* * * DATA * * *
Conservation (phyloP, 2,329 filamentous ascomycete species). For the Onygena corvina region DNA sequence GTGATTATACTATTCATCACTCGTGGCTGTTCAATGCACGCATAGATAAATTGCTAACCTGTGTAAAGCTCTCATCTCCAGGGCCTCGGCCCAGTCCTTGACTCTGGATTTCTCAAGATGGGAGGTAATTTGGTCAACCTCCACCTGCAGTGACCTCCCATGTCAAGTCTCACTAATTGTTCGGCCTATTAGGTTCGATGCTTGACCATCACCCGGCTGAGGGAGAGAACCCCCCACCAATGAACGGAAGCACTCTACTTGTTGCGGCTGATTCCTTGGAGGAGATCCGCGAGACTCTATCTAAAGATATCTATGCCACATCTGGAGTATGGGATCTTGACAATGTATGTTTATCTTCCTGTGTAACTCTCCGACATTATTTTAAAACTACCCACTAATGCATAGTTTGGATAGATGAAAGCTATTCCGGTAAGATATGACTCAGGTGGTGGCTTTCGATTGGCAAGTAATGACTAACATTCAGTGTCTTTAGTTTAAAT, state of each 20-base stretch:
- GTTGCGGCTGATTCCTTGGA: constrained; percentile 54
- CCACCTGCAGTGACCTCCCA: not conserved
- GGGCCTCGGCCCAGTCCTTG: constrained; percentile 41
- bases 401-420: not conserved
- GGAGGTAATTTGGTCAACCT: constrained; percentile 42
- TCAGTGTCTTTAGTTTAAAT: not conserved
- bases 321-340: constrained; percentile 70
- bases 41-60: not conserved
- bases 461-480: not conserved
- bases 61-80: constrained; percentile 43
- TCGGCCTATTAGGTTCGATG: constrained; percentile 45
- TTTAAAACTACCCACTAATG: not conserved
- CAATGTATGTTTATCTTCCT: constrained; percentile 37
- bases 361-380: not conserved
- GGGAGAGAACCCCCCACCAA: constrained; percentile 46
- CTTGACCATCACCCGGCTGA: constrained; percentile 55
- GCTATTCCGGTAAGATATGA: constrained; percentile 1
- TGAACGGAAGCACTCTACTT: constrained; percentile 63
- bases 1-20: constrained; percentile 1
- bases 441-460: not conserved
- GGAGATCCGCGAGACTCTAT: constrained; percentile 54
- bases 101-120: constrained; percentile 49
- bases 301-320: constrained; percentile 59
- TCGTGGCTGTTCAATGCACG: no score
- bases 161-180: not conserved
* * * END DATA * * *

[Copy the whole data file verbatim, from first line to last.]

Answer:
Conservation (phyloP, 2,329 filamentous ascomycete species). For the Onygena corvina region DNA sequence GTGATTATACTATTCATCACTCGTGGCTGTTCAATGCACGCATAGATAAATTGCTAACCTGTGTAAAGCTCTCATCTCCAGGGCCTCGGCCCAGTCCTTGACTCTGGATTTCTCAAGATGGGAGGTAATTTGGTCAACCTCCACCTGCAGTGACCTCCCATGTCAAGTCTCACTAATTGTTCGGCCTATTAGGTTCGATGCTTGACCATCACCCGGCTGAGGGAGAGAACCCCCCACCAATGAACGGAAGCACTCTACTTGTTGCGGCTGATTCCTTGGAGGAGATCCGCGAGACTCTATCTAAAGATATCTATGCCACATCTGGAGTATGGGATCTTGACAATGTATGTTTATCTTCCTGTGTAACTCTCCGACATTATTTTAAAACTACCCACTAATGCATAGTTTGGATAGATGAAAGCTATTCCGGTAAGATATGACTCAGGTGGTGGCTTTCGATTGGCAAGTAATGACTAACATTCAGTGTCTTTAGTTTAAAT, state of each 20-base stretch:
- GTTGCGGCTGATTCCTTGGA: constrained; percentile 54
- CCACCTGCAGTGACCTCCCA: not conserved
- GGGCCTCGGCCCAGTCCTTG: constrained; percentile 41
- bases 401-420: not conserved
- GGAGGTAATTTGGTCAACCT: constrained; percentile 42
- TCAGTGTCTTTAGTTTAAAT: not conserved
- bases 321-340: constrained; percentile 70
- bases 41-60: not conserved
- bases 461-480: not conserved
- bases 61-80: constrained; percentile 43
- TCGGCCTATTAGGTTCGATG: constrained; percentile 45
- TTTAAAACTACCCACTAATG: not conserved
- CAATGTATGTTTATCTTCCT: constrained; percentile 37
- bases 361-380: not conserved
- GGGAGAGAACCCCCCACCAA: constrained; percentile 46
- CTTGACCATCACCCGGCTGA: constrained; percentile 55
- GCTATTCCGGTAAGATATGA: constrained; percentile 1
- TGAACGGAAGCACTCTACTT: constrained; percentile 63
- bases 1-20: constrained; percentile 1
- bases 441-460: not conserved
- GGAGATCCGCGAGACTCTAT: constrained; percentile 54
- bases 101-120: constrained; percentile 49
- bases 301-320: constrained; percentile 59
- TCGTGGCTGTTCAATGCACG: no score
- bases 161-180: not conserved